On Reading 2: Joe Hill Ain’t Dead

Soon after we met, my wife made it obvious she would like it if I got into Stephen King. I had read some King before I met her; I have read The Shining (a true masterpiece) and Doctor Sleep since. However, because I exist primarily as a wish granted by a genie from Bizarro World, instead my horror author of choice is not King but his son, Joe Hill.

Possibly son, possibly evil clone. Who can tell?

Stephen King is of course still the world’s most famous horrorist; it’s hard to find an article about Hill that doesn’t mention his heritage along with the fact that Hill initially took pains to obscure his own origins. It’s the kind of publicity that’s bound to make an author say thank you, but as sarcastically as he can without being mean. I mean, The Shining is about a very creepy father/son relationship and is dedicated to Joe Hill King, so the clues were out there, but he also didn’t tell his literary agent about his secret identity for 10 years.

The fact remains that Hill chose to omit his given last name on his books because he wanted to make his own way in the horror prose world (located through a magic portal in an abandoned carnival’s secret graveyard– I call it Horrorprosia). In a way, not wanting to use King’s famous name is a family trait. King himself invented the alternate persona of “Richard Bachman” to write under to see if he could succeed as a writer not once but twice. Shockingly, Bachman slowly gained a cult following, and while Bachman’s sales increased tenfold after King’s true identity was leaked, he was already selling books in the tens of thousands. It was a singular achievement. When King’s son dubbed himself “Joe Hill” and stepped out on his own, Hill was taking on a similar challenge. Doing so he has both proven himself as a writer and managed to dodge out of his famous father’s shadow. Another singular achievement unlocked.

I first encountered Joe Hill via his comic series Locke and Key, which drew my attention along with his familiar and resonant name. I was actually turned off by what seemed like a gratuitously bloody slasher-inspired first issue, but several years later a friend encouraged me to check out the first volume from my local library. The first volume was good, the second volume amazing. I was impressed by the sheer scope of imagination in the story, the combination of fantasy and horror that gave me the feeling the Keyhouse was a kind of corrupted Narnia, the smart-but-flawed heroes and villains, the knowledge that no one was safe and that I had no idea which side would win. The series left me ravenous, wanting more Hill. So I started checking out more books.

I’d heard about Hill’s novel NOS4A2 in a book review on NPR, and remembered I’d been surprised by the imaginative weirdness the critic was describing. I picked it up next, and damn if it wasn’t one of the creepiest and best reads I’d ever encountered. A book about a kid with super powers, sure, but such strange powers, unlike anything I’d ever encountered. And then the villain! Charles Talent Manx III and his terrible flunky The Gas Mask Man were brutal, stupid, and frighteningly dangerous men possessed of both magic and righteous self delusion– not to mention the terrifying theme park, Christmasland and the horrible elves that inhabit it.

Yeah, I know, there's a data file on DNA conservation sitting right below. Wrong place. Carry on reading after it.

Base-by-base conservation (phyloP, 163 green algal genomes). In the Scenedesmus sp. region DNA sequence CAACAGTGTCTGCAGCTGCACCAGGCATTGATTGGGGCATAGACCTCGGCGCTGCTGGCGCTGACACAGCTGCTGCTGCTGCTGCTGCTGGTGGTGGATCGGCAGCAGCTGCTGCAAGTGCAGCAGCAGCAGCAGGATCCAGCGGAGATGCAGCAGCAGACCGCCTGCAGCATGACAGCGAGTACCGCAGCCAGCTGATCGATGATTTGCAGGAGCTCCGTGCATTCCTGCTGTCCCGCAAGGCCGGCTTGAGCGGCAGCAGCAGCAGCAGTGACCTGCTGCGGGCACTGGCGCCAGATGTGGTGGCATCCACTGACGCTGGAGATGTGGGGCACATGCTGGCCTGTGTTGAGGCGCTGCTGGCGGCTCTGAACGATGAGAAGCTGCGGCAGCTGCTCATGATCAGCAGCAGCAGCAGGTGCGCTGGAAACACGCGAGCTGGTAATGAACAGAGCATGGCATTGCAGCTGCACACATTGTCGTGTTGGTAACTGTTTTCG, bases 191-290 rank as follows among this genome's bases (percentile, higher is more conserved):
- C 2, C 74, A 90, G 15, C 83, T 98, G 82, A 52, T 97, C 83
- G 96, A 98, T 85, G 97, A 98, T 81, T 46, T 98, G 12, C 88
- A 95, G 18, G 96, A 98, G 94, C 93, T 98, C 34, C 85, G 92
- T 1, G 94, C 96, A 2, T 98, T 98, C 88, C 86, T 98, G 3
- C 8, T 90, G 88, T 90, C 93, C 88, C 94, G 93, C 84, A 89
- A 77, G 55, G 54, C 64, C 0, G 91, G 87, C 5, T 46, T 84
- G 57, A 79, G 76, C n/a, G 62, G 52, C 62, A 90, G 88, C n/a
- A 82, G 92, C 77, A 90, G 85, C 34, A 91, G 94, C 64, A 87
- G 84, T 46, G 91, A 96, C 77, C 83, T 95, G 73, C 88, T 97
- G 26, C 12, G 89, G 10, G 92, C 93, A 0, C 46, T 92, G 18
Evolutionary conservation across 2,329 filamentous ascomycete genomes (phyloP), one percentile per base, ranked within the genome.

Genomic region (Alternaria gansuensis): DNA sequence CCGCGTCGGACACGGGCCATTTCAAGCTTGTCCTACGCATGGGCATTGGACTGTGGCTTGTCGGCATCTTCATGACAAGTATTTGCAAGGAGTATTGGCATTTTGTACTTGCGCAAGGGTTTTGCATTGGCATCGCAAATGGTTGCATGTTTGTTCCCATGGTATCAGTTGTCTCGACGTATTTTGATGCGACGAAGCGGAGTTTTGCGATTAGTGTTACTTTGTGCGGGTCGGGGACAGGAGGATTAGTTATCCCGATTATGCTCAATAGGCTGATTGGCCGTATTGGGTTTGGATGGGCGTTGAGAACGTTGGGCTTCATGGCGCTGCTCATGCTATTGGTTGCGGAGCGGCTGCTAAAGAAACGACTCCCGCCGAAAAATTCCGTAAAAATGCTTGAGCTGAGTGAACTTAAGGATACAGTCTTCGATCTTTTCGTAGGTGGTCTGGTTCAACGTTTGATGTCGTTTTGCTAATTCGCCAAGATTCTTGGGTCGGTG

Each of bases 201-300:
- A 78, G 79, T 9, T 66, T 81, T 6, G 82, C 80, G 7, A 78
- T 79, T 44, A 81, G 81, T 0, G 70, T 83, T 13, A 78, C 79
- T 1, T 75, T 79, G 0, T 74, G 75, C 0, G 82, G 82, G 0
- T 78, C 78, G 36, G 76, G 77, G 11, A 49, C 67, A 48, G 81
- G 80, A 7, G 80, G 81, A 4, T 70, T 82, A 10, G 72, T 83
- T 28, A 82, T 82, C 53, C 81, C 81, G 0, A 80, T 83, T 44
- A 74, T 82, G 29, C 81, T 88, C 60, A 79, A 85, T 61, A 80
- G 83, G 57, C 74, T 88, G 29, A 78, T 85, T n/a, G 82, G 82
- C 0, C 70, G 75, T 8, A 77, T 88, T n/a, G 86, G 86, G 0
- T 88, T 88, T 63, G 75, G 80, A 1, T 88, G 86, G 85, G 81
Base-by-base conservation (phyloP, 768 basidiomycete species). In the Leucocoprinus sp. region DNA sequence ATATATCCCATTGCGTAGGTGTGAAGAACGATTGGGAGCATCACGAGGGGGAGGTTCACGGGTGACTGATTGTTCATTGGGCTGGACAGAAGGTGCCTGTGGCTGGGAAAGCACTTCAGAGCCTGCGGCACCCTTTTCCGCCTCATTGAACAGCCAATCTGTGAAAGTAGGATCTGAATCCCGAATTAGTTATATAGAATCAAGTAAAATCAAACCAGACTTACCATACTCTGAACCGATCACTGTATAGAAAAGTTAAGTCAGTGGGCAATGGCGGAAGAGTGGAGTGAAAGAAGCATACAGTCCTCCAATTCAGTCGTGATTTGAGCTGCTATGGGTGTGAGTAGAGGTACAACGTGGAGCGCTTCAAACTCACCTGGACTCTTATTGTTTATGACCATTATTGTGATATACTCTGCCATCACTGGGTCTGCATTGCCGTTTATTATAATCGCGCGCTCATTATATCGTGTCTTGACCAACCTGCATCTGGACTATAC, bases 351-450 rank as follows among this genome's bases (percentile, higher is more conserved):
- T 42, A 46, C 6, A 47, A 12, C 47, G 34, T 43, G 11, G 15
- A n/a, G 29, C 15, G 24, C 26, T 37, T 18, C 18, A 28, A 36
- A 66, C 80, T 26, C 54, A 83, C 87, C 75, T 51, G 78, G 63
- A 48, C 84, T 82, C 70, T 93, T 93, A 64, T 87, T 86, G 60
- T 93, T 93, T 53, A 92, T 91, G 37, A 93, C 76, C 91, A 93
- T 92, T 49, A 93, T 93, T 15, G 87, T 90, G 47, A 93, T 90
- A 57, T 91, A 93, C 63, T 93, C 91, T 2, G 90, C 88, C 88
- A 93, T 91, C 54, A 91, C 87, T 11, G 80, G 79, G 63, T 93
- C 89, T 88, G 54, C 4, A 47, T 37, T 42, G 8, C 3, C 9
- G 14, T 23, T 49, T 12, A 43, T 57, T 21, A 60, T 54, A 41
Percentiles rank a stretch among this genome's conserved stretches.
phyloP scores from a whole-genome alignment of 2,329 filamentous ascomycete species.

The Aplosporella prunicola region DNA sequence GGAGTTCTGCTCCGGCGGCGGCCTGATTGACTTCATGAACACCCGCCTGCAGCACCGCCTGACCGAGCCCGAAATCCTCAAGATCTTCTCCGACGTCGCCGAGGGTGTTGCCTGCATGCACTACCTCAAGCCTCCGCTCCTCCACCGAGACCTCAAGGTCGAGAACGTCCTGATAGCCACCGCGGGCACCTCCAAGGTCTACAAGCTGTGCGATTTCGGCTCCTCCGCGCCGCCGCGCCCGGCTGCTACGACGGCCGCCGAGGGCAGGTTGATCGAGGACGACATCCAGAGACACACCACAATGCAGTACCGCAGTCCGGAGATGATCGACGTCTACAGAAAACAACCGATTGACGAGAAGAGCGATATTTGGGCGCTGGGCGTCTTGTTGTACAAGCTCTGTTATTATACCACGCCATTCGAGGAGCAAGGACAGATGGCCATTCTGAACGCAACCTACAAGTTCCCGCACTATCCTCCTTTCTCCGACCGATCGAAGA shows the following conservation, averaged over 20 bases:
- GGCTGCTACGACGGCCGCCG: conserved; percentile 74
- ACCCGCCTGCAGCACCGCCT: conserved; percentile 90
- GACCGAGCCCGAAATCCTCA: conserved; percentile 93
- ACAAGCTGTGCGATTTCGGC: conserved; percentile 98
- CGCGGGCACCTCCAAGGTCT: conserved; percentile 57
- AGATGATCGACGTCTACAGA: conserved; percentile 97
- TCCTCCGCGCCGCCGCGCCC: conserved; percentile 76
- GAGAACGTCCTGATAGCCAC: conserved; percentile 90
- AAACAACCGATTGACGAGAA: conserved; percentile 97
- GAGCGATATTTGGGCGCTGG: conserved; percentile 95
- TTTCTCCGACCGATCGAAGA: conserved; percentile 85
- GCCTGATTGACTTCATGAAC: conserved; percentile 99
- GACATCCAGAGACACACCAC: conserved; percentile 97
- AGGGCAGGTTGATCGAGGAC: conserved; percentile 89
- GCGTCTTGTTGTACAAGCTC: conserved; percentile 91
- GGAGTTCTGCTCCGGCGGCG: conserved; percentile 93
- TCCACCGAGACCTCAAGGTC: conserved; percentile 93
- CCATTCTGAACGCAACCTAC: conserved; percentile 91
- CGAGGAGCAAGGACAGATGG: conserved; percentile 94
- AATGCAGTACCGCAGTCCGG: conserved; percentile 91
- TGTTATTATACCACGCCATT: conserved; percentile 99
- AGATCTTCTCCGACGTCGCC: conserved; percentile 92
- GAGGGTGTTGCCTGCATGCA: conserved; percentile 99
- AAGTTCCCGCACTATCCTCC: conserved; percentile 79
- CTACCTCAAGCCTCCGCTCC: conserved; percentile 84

It wasn’t just a good book. Even though I’m not steeped in King lore like some of my friends, I’d absorbed enough to recognize that NOS4A2 is also a tribute to Hill’s father’s works. Some of the references are humorously obvious– there’s a killer car (Christine), a Saint Bernard is prominently featured (Cujo). More subtly, there are things like the villain’s passing mention of the True Knot, the villainous psychic vampires that bugaboo Daniel Torrance in Doctor Sleep. Then there was the moment that tied everything together for me– the map.

The creepy distorted map of the United Inscapes of America is one of those great flourishes that stick with you. In the novel it appears on an iPad when the heroes try to trace a kidnapped child’s iPhone, but at that moment the child only exists on a road inside the mind of Charles Talent Manx III. As a result we get to see the other magical/imaginary places that exist nearby. This includes not only Hill’s own Lovecraft Keyhole (Locke and Key) and Playground of the Mind (Horns), but also the Pennywise Circus, home of the child-eating clown in It!

Hill was purposefully placing his books inside the structure of the Dark Tower.

Even though I haven’t read King’s Dark Tower series, I’d picked up enough to know that King’s books are connected by a multi-world structure known as the Dark Tower. My friend Mike had even run a role-playing campaign that borrowed and even improved on the idea, with a climax that included not only King’s Dark Tower and Crimson King but also their opposite numbers– the Ivory Tower and the Childlike Empress from Michael Ende’s Neverending Story. Mike’s “Jack Tales and Tommy Guns” game had driven King’s mythology like a stake into my psyche’s heart; I had to keep exploring.

Everyone told me that Hill’s novel Horns was the book to read next– a story about a man whose magical-realist devil horns compel people to confess their worst secrets to him, whether he wants them to or not. Being who I am, instead I picked up Hill’s short story collection, 20th Century Ghosts. That’s when I realized I was dealing with not just a skilled craftsman but a master.

The collection is full of lovably creepy stories, variations on familiar themes– B movies and Lovecraftian horror– that I’d never seen before. Even a brief essay on the ghosts of trees that reminded me of something M.R. James might have written if he’d lived an extra hundred years. It was the first story, “Best New Horror,” that really proved it to me, though. Immaculately crafted, the lengthy short story details the sad life of a horror anthology editor. Long exhausted with his work, unable to abandon it for financial reasons, he runs across a story that rekindles his love for the genre, but he can’t seem to track down the author to pay for a reprint. Pursuing the author, the editor ignores all of the warning signs and tropes he should know so well, plunges deep into the horror subculture and ends up not only jeopardizing his own existence but also finding reasons to live. It was a masterpiece, filled with incredible realist details, full of the love for and weariness with the horror genre that most fans experience– and smartly, with a skillful synopsis of the story that drives the editor’s search, a description that does the job it needs to and lives up to the hype. I would have wanted to publish that story. Not enough to get chainsaw murdered in the process, you understand, but I still would have wanted to publish that story.